The fun “Down For My City” is all about positive vibrations and the love for New Orleans that opens with the lyrics “Ain’t no city like my city,” with a whole array of guests, asking “What kind of city has…? with the blank filled in with such Crescent City specialties as the Saints, the culture, fried chicken and tomatoes, keeping the beat with a bottle and drum stick, and its 17 Wards. Those featured on this swaying pleasantry are equally iconic including Emeril Lagasse, Trombone Shorty, Kermit Ruffins, Mannie Fresh, the Citywide Youth Choir and more.

Sophistication also finds a home on Poetry in Motion on such tunes as “Slide Back,” that features keyboardist and vocalist PJ Morton with the Soul Rebels acting—as the band often does on the album—as a backup horn section. Even modern jazz man Branford Marsalis gets into the action by adding a sax solo to the instrumental “Rebellious Destroyer” that includes the soft keyboards of Brandee Younger.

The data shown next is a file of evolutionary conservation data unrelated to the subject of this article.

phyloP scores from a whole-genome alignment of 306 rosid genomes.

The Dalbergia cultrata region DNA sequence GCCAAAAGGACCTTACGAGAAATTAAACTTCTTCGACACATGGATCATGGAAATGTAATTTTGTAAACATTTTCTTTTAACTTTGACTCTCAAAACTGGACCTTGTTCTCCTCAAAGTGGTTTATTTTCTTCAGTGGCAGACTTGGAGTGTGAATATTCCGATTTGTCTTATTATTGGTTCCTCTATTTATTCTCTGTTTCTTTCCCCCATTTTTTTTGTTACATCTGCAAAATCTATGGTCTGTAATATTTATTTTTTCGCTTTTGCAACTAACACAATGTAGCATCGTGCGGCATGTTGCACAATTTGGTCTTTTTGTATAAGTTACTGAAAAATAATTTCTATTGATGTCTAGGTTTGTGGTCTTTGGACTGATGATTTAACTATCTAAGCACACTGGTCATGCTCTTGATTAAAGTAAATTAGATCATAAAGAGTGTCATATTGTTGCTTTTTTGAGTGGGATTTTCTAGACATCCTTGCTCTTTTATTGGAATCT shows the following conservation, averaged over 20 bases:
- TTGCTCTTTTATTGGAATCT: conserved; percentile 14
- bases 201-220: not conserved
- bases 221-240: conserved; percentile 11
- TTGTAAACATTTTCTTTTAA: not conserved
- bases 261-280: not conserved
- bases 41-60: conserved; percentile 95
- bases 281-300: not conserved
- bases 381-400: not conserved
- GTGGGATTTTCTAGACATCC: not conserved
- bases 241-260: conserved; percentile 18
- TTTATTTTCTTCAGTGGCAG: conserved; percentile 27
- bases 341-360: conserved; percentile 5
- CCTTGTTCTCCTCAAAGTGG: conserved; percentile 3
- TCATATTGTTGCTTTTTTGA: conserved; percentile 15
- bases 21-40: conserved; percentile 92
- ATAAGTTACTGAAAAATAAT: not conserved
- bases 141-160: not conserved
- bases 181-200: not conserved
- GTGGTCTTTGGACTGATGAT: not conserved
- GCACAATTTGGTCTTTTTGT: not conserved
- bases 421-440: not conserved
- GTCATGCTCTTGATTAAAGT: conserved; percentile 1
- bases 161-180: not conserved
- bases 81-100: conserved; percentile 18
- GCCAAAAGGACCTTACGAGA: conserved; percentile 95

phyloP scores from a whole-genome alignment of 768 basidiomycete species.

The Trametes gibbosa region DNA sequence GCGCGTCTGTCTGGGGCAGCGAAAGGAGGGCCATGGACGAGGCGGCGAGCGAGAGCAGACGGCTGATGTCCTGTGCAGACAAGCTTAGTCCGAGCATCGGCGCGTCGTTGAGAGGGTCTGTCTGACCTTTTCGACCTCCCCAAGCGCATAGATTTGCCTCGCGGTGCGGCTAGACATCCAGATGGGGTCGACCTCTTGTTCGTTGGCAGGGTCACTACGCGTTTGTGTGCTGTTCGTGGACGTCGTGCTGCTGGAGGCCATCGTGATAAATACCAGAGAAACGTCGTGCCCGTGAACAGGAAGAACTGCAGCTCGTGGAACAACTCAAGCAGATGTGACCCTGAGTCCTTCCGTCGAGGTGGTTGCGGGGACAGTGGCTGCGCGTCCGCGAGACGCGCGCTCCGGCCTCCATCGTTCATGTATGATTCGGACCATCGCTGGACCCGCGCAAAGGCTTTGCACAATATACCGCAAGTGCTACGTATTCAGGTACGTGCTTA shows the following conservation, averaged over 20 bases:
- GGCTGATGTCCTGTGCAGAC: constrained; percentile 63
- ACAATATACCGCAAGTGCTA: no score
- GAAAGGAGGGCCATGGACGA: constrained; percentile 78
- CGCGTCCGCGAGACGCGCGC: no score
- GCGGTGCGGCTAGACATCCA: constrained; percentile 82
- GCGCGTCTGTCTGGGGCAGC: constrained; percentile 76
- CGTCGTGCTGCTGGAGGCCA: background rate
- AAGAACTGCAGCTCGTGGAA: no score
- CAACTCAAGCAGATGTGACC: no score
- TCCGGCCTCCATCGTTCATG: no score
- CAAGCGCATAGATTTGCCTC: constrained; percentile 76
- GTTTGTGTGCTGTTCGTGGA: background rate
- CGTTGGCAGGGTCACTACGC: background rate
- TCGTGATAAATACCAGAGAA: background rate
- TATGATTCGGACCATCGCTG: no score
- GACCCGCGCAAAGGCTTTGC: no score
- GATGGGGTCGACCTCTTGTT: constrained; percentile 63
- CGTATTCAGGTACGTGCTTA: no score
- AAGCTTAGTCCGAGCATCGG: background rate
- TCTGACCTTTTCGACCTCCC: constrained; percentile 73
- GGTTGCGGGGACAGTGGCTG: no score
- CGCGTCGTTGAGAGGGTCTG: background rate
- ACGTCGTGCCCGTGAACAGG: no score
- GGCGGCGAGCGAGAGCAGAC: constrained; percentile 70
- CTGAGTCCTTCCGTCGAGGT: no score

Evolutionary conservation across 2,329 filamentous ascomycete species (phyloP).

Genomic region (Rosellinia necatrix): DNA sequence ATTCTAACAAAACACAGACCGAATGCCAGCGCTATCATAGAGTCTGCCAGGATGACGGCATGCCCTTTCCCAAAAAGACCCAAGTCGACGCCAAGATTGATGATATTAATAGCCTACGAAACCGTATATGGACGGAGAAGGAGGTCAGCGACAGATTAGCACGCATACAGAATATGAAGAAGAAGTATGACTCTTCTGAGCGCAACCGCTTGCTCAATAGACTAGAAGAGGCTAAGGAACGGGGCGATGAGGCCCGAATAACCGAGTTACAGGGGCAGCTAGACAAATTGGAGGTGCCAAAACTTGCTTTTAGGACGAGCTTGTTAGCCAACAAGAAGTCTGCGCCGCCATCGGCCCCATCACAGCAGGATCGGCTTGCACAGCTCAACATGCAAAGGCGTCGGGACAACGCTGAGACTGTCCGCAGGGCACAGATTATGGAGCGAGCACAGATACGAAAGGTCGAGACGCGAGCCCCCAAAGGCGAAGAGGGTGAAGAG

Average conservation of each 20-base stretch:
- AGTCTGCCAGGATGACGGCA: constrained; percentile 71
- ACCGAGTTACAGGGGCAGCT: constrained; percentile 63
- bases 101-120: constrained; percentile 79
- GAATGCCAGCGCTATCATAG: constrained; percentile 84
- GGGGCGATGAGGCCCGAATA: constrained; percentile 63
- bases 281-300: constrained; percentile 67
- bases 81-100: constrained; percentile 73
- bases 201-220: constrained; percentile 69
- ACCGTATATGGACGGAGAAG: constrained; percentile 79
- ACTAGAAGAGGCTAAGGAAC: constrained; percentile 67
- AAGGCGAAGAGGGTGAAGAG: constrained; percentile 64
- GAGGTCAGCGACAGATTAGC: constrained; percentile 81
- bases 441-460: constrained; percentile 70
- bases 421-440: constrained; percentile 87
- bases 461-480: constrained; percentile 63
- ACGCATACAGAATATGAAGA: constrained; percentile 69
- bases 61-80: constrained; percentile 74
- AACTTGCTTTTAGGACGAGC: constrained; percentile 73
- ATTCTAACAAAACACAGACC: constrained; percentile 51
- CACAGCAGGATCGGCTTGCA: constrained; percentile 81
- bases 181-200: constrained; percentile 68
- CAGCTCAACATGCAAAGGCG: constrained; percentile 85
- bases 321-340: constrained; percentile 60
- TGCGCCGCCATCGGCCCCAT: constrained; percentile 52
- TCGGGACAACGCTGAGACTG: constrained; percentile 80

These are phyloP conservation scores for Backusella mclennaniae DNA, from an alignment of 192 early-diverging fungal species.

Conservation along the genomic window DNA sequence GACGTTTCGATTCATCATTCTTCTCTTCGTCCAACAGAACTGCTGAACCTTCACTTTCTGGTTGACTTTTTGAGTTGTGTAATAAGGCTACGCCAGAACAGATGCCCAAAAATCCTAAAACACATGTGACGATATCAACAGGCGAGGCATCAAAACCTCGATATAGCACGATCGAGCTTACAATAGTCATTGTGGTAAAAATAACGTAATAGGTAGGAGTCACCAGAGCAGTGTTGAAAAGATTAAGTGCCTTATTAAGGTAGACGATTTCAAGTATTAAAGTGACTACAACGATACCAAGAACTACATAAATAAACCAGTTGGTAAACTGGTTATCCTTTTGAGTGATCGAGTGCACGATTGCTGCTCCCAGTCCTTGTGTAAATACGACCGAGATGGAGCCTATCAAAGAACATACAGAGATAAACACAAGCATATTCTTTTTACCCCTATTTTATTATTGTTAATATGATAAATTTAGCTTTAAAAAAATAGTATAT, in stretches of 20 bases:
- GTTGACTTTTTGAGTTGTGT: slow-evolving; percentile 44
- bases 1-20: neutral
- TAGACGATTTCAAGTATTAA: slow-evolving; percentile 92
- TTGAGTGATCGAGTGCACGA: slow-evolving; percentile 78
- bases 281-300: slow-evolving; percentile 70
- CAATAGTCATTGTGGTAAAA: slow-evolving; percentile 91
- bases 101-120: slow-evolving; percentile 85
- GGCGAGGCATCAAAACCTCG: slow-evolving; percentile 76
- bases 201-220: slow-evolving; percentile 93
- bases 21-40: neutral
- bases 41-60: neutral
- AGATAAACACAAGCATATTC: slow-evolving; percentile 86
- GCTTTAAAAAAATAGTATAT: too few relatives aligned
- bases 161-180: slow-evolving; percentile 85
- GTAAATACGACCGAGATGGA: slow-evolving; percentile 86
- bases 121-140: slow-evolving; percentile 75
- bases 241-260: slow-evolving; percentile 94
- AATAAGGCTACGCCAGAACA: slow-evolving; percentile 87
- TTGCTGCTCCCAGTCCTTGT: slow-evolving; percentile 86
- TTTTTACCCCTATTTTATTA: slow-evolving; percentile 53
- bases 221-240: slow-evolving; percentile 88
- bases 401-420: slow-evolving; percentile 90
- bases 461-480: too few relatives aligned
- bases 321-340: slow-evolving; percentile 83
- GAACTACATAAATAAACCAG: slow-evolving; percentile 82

Fans of reggae should dig “It’s Up to You” that rhythmically and lyrically encourages dancing and features Kes, Kayla Jasmine and Julian Gosin. Ditto for “Count Your Blessings,” another message song that advises: “Count your blessings, you can’t predict the ending.” Matisyahu sings while Gosin brings on the hip-hop.

Lots of horns and some fine hand-drumming by Weedie Brahmah and the piano of Kyle Roussel drive Gosin’s instrumental “Sabor Latino,” with Troy “Trombone Shorty” Andrews blowin’ a strong solo before leading the band out. Surprisingly perhaps, the album ends quietly with the breezy title cut featuring keyboardist Robert Glasper and vocalists Tarriona “Tank” Ball and Fabriq.

Poetry in Motion tracks the ongoing evolution of the Soul Rebels and deserves attention for its diverse, finely delivered “something for everyone” programming while welcoming others to occasionally try a different flavor.

—Geraldine Wyckoff


The Soul Rebels have been warning us that an album like Poetry in Motion would someday arrive. With previous album titles like Rebelution, Let Your Mind Be Free and Unlock Your Mind, the band has been asking listeners to disassociate them from whatever we think a “brass band” should and could be doing. With its latest—the group’s best damn album yet—the eight-member band has proven, once again, they are special.